Living local history in the Bay Area
Brand-new warships sailed under the Golden Gate Bridge during World War II from shipbuilding sites around the bay. A few workers from the era are still around to tell their stories.
What's happening: Friday mornings at the Rosie the Riveter/WWII Home Front National Historic Park in Richmond are a chance to step into the past and hear stories from former shipyard workers.
- The park collects stories from anyone who contributed to the war effort in Richmond at that time, and keeps a collection in the visitor center.
On a recent Friday, 97-year-old Marian Sousa told visitors how she wound up working in the shipyards. She recalled how she came from Oregon as a teenager to babysit her nephew so her sister could join a welding crew.
- A year later, she took a job revising troop transport blueprints. Her mother and another sister moved south too, working as a painter and welder, respectively.
Context: Work in the shipyards provided new opportunities to Black Americans as well as women, and many moved West, including to California. San Francisco's Black population expanded significantly during World War II in large part because of the economic draw.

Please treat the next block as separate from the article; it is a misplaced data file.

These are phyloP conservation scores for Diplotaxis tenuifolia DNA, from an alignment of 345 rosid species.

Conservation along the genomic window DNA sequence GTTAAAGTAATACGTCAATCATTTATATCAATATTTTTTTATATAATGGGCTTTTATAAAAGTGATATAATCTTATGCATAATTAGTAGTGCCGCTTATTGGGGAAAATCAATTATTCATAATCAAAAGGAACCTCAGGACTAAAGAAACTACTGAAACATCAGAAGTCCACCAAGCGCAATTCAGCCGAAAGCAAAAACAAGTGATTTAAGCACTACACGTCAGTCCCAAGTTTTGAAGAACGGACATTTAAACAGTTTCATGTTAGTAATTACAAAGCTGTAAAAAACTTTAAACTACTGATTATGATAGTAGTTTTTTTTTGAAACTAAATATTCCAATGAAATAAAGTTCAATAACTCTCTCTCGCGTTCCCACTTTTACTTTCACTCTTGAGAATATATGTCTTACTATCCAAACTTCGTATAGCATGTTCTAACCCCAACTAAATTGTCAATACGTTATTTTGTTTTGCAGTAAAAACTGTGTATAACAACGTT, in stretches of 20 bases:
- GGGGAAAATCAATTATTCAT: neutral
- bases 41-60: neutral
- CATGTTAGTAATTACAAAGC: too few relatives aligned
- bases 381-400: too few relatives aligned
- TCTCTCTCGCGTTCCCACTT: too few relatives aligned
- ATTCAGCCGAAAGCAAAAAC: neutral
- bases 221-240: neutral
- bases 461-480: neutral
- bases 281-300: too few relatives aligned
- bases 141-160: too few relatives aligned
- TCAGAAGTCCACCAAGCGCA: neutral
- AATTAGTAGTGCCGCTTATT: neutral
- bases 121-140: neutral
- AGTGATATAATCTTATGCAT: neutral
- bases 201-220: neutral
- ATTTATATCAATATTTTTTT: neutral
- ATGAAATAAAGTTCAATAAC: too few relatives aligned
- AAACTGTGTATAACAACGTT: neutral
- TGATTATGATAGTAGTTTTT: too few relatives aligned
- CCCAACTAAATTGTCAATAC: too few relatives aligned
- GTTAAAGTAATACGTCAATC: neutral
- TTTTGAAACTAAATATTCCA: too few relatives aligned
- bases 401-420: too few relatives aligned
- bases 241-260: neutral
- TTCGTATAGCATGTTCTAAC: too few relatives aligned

- But racism persisted in segregated jobs and neighborhoods.
Flashback: Former park ranger Betty Reid Soskin moved to Oakland as a child in the 1920s. During the war, she worked as a clerk for a boilermakers union that did not allow African Americans to join, except in auxiliary organizations.
- She told her story to park visitors in person until retiring last year at the age of 100.
Of note: The visitor center is open 10am to 5pm daily. Call ahead Friday mornings to check the schedule for talks by former shipyard workers.
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